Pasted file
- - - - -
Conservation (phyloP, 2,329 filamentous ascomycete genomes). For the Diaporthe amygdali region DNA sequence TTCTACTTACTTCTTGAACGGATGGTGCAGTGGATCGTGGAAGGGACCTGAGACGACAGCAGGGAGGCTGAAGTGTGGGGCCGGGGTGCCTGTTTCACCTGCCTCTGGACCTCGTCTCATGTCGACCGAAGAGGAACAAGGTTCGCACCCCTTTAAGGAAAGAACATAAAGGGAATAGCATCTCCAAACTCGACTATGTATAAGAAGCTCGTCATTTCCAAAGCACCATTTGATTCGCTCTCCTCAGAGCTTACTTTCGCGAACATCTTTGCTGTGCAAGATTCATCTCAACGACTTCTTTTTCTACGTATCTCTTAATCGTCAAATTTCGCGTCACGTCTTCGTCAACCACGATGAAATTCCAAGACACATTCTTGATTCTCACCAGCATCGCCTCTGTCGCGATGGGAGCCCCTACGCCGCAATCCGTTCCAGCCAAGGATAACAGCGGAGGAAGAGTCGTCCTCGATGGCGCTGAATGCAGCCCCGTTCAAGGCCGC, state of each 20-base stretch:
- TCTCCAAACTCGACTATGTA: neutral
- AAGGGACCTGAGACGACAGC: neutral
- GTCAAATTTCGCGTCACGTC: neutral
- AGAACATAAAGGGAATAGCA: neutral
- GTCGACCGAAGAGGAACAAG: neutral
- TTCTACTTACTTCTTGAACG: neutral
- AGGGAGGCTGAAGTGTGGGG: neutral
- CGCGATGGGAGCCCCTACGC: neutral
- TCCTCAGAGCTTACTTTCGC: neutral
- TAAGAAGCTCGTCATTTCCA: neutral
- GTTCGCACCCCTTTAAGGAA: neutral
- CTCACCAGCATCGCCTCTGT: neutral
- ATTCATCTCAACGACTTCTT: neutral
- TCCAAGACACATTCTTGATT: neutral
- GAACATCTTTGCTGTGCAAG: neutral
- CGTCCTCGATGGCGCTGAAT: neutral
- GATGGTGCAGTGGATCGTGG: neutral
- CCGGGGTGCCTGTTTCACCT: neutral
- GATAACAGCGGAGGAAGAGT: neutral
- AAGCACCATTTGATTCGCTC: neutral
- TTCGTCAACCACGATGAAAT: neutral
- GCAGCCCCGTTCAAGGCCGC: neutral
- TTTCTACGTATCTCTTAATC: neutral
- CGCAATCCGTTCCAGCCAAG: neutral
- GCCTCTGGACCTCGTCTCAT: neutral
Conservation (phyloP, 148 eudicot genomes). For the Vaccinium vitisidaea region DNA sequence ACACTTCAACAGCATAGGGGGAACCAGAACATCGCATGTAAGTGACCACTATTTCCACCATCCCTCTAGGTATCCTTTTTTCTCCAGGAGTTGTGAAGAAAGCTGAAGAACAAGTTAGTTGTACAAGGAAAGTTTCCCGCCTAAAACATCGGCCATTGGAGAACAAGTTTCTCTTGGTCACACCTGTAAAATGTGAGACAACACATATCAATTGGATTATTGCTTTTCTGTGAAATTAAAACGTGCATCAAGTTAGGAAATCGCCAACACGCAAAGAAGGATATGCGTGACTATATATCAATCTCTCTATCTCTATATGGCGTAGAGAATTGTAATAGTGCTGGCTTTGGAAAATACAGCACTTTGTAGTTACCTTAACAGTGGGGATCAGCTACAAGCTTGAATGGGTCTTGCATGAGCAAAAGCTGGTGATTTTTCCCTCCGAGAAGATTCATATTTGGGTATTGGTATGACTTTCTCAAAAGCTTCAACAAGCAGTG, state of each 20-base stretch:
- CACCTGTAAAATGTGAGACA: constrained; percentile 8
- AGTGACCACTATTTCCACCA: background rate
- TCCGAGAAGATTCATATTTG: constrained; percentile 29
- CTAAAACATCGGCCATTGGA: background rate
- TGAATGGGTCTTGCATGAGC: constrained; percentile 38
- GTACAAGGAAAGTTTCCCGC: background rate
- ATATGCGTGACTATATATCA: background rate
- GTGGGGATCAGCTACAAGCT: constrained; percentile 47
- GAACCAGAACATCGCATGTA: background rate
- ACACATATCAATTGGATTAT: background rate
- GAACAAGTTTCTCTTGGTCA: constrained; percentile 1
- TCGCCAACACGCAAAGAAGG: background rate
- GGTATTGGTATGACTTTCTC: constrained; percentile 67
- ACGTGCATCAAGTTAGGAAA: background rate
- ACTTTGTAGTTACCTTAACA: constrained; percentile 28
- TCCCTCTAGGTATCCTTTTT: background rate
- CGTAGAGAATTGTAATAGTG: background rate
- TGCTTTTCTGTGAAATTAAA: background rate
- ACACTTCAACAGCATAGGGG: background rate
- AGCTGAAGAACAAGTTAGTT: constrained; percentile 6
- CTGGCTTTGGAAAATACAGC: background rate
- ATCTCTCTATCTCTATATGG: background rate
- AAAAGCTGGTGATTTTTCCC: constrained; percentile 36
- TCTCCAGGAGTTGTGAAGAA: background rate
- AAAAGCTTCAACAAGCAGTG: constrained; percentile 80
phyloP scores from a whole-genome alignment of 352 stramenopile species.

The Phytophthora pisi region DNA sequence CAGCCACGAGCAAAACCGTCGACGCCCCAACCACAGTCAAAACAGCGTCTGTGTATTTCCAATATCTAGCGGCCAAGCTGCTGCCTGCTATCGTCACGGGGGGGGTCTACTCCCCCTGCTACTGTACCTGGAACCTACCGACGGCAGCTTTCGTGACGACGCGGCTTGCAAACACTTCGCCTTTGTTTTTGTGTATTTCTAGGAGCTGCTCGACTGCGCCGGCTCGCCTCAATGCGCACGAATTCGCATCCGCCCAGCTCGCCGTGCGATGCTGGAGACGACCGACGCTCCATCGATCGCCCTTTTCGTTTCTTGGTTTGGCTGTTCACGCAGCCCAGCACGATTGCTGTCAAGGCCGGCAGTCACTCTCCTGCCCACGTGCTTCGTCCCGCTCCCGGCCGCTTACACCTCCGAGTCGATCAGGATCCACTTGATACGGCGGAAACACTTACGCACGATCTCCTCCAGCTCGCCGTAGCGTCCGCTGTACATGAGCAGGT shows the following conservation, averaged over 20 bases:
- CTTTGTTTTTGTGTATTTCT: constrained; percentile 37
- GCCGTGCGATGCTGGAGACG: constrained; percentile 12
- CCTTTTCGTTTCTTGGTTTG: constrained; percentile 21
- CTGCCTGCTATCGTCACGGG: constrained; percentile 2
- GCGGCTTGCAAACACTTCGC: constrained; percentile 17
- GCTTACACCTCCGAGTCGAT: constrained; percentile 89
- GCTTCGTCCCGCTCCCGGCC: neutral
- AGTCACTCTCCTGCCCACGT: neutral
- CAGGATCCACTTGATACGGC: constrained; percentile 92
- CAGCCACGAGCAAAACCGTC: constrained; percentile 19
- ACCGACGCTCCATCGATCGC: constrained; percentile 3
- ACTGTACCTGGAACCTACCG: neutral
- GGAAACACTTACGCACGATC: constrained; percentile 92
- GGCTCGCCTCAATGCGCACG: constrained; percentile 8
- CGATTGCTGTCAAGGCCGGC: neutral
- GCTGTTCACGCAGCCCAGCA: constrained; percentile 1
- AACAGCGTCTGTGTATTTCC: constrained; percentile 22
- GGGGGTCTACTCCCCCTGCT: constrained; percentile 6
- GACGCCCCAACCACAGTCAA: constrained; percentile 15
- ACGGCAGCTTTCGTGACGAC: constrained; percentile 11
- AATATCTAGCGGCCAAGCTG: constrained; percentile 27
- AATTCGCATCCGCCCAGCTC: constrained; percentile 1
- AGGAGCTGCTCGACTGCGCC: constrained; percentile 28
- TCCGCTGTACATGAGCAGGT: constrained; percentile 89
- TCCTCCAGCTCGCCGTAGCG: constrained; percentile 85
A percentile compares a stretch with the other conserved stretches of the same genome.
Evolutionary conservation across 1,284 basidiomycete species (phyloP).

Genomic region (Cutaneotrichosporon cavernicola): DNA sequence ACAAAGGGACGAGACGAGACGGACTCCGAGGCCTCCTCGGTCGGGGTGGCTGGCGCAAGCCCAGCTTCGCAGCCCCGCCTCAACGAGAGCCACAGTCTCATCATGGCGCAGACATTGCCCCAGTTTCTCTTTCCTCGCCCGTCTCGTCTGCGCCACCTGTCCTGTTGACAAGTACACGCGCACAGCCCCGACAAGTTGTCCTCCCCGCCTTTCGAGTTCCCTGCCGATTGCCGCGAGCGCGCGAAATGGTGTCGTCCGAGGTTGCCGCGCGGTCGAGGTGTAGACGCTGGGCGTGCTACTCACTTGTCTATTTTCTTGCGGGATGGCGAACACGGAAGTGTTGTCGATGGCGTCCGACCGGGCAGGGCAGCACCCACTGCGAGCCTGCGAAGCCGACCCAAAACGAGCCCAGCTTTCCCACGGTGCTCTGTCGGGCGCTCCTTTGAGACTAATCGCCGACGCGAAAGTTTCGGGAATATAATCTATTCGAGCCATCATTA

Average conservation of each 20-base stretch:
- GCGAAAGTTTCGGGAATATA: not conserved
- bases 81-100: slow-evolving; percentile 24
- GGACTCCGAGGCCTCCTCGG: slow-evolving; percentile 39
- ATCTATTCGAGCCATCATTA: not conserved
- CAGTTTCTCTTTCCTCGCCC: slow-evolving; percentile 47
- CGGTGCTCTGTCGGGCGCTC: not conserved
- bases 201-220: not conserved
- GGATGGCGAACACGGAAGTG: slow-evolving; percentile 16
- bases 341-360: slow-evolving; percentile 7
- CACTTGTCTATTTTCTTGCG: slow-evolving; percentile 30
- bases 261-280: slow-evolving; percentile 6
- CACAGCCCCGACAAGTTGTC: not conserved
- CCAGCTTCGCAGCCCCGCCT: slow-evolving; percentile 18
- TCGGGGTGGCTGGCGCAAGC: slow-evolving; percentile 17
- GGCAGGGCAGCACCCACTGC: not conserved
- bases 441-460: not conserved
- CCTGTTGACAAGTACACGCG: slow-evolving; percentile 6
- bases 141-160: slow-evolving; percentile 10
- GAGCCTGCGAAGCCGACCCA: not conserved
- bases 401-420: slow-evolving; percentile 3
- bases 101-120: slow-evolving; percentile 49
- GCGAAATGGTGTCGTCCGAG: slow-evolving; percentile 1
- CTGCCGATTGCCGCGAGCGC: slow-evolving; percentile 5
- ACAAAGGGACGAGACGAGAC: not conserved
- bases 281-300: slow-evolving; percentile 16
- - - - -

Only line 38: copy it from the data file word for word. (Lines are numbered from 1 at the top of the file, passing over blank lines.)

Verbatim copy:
- GAACAAGTTTCTCTTGGTCA: constrained; percentile 1